When you think of the communications services sector, you may automatically think of AT&T (T), Verizon (VZ), BCE (BCE.TO) (BCE), or Telus (T.TO) (TU). Those companies are praised by income seeking investors as they pay high yields and have shown consistent dividend growth. While their dividend increases are sometimes modest, those companies’ dividend growth typically matches inflation and thereby protects their payout from being eroded by inflation.
All Types of Content
But there is more than just the wireless industry here. We are talking about all types of content from advertising to cable and now, streaming and internet content. This is how “tech companies” like Facebook (FB) and Alphabet (GOOG) have pushed this sector on a more bullish trend. Disney (DIS) was once in the consumer cyclical sector and it is now part of the communication services sector after their purchase of the Fox assets.
For a dividend growth investor, I’d say the marvels are to be found in the wireless/telecom services industries. This sub-sector is packed with reliable dividend payers. Their secret? Everybody needs a phone, and we are all glad to pay monthly for it. With such reliable and predictable cash flow, telecoms have a great business model to serve income seeking investors. Interesting enough, even if cable TV (broadcasting / entertainment) or magazine (publishing) are on a secular downtrend, it will take years for those industries to become bad businesses. This shows you the power of a subscription-based business model.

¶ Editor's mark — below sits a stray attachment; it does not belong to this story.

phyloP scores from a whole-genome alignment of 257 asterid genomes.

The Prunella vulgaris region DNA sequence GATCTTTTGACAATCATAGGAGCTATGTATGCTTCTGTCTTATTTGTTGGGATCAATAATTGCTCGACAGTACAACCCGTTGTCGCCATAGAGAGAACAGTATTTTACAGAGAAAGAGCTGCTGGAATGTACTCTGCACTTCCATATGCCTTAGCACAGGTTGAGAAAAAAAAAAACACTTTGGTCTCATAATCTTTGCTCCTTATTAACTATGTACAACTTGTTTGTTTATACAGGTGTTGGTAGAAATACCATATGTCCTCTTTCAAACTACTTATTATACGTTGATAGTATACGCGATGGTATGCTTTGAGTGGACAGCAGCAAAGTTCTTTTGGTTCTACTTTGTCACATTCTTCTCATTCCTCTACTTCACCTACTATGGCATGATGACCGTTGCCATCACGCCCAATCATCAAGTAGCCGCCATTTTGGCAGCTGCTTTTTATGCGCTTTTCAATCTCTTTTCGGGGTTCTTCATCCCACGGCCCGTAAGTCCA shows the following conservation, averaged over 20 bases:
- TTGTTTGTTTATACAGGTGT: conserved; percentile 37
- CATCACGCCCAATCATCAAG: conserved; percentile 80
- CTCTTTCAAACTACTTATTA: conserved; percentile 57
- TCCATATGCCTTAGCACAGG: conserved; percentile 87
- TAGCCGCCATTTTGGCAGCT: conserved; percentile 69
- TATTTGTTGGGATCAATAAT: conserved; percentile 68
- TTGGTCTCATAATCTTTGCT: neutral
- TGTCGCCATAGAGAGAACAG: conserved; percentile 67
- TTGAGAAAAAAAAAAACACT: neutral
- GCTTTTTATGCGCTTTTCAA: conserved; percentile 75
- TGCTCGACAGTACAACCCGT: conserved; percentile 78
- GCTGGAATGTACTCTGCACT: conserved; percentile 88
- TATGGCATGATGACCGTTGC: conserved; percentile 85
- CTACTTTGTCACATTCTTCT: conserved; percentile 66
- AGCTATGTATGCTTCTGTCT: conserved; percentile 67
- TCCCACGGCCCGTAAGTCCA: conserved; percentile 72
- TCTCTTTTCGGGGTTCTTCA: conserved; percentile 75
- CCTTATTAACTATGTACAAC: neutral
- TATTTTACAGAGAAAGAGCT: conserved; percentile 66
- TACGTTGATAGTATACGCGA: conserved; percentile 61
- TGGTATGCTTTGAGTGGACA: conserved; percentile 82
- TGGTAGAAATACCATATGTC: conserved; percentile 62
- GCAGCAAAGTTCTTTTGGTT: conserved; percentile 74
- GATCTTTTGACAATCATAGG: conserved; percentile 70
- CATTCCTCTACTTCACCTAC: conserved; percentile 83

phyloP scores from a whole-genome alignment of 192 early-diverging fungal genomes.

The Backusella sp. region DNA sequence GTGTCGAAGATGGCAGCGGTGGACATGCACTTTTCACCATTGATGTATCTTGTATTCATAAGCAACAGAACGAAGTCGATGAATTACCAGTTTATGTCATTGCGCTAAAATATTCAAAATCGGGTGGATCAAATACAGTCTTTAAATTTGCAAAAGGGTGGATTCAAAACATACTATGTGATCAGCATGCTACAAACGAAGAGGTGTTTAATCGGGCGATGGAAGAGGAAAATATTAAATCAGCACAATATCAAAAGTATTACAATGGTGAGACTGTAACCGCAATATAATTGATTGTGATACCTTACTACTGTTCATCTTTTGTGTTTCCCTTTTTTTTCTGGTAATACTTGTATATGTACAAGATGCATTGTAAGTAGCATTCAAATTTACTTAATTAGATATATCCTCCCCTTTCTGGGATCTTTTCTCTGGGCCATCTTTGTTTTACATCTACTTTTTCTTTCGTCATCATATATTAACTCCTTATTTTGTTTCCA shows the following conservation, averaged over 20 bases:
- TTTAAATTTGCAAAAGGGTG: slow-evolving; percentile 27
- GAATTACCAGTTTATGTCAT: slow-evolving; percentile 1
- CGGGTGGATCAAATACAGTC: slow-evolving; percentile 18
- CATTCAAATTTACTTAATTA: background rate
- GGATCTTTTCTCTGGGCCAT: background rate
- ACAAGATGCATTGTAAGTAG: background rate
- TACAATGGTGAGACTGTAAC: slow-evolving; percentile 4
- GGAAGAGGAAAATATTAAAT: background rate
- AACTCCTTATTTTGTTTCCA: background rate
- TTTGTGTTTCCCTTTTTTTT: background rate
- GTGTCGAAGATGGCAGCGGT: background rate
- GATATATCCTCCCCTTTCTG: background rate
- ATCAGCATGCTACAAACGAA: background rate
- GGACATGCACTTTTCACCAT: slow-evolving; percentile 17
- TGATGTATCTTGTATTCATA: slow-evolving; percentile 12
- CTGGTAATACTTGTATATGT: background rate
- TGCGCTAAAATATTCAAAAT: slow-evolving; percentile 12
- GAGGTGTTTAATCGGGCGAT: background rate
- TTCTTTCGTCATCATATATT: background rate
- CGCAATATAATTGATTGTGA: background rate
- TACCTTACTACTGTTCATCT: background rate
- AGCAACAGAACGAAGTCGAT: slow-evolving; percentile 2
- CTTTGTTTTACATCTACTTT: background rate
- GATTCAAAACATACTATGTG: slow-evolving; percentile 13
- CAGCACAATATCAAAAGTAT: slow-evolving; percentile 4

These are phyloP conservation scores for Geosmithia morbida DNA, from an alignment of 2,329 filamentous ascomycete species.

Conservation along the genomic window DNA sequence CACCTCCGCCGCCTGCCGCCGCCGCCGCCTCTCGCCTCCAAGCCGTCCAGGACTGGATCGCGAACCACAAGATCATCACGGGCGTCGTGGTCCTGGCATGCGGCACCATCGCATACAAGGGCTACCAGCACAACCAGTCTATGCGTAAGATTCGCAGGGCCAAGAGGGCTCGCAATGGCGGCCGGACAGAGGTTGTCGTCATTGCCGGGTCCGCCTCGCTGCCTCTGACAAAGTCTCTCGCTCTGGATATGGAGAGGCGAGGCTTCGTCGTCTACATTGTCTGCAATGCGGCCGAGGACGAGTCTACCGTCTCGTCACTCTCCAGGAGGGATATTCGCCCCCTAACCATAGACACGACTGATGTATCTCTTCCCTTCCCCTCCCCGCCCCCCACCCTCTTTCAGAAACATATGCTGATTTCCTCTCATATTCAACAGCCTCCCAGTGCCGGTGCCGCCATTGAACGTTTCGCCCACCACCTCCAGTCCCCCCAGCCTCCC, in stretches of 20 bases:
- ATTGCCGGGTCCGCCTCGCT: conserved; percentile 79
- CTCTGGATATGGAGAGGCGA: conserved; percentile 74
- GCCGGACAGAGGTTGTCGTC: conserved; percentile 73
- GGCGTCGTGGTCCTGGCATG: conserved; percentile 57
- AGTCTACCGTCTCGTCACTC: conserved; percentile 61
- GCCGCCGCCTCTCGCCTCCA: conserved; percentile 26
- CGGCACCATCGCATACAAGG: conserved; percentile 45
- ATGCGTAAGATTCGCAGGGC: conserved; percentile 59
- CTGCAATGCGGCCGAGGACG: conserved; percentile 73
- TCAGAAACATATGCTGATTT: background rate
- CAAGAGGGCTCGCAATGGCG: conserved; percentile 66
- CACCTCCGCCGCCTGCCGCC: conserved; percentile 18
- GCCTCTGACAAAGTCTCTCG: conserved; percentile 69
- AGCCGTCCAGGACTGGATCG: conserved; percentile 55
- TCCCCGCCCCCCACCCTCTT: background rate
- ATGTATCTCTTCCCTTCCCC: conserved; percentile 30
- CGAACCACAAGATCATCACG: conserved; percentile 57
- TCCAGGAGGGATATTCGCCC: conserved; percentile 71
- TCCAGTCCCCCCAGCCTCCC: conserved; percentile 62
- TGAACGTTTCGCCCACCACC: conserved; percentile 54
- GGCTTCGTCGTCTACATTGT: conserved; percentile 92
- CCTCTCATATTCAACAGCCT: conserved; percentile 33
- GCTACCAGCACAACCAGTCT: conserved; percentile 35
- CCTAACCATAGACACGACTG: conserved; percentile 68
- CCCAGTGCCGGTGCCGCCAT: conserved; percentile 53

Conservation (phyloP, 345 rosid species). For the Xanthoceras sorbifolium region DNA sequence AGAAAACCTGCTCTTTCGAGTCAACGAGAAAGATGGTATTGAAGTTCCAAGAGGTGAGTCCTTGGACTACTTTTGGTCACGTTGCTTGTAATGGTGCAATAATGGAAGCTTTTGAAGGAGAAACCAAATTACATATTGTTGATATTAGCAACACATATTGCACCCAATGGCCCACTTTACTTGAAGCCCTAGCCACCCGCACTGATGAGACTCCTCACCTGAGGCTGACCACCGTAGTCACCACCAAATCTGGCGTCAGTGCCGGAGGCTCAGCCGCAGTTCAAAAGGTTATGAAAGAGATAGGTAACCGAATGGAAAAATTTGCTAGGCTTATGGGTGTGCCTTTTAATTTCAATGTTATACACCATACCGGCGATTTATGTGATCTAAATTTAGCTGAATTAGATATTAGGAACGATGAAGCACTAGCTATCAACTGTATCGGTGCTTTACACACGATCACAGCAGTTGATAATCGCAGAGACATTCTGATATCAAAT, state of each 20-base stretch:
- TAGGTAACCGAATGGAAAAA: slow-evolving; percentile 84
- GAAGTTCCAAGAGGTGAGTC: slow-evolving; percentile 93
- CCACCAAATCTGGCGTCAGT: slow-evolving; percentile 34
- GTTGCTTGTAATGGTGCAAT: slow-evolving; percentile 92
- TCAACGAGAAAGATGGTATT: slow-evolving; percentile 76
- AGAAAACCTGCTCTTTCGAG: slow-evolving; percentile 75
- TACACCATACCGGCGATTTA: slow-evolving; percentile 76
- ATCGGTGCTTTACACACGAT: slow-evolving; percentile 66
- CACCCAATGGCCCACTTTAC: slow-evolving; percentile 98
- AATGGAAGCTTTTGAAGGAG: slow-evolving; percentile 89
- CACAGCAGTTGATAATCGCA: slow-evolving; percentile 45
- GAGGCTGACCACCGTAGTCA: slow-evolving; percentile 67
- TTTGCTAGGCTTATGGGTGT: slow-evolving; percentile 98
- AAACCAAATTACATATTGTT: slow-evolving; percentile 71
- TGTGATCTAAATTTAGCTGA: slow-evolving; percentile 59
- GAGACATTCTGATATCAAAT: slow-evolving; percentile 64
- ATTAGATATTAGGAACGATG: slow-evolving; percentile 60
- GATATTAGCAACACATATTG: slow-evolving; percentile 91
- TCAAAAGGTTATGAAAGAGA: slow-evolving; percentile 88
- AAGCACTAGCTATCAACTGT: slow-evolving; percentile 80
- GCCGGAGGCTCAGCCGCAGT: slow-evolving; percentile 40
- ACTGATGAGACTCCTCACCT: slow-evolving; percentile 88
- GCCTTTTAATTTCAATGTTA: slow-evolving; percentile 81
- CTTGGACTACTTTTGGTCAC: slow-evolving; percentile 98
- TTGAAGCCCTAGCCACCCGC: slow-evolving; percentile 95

New technology entering a market is both a blessing and a curse. It all depends on which chair you occupy. Powerful network (5G) and streaming services will be tailwinds for the 2020-2030 decade. At the same time, it will be an important threat to any companies ignoring the trends. I doubt cable companies will thrive in 2030. They must shift toward streaming and other type of content delivery to survive.
Except for the telecom industry, this sector is not strong on dividend growth industries. Even one of my favorite picks (Disney) suspended its dividend in 2020. Advertising agencies are facing strong headwinds as we are still in a recession. Publishing and broadcasting won’t attract new customers with their current business model.
We can see a bubble growing around the streaming industry. Electronic games and internet content are also surfing that same bubble. As technology could kill or save a business (see how DIS stock thrived in 2020 with Disney +), your ability to forecast the future will be important to make the right choices. If you don’t want to bother with the future of technology, stay with the telecoms and you’ll be fine.
Speaking of which, telecoms face another type of headwind. While we all want smartphones, the money required to develop strong networks is significant. This often leads to heavy debt loads for many players. This industry is capital intensive, and you must always keep that in mind.
How to Get the Best of It
I like having a few boring stocks in my portfolio. Since I’m 100% invested in equities, I usually pick a few companies with limited growth potential but solid dividends. Telecom companies fit this description well. If you are more adventurous, you can look at electronic gaming, entertainment and internet content industries to find some growth stocks. The choice is limited when it comes down to dividend growers though. Therefore, I made an exception in keeping my DIS shares.
The Electronic gaming, entertainment and internet content industries are usually better for growth investors.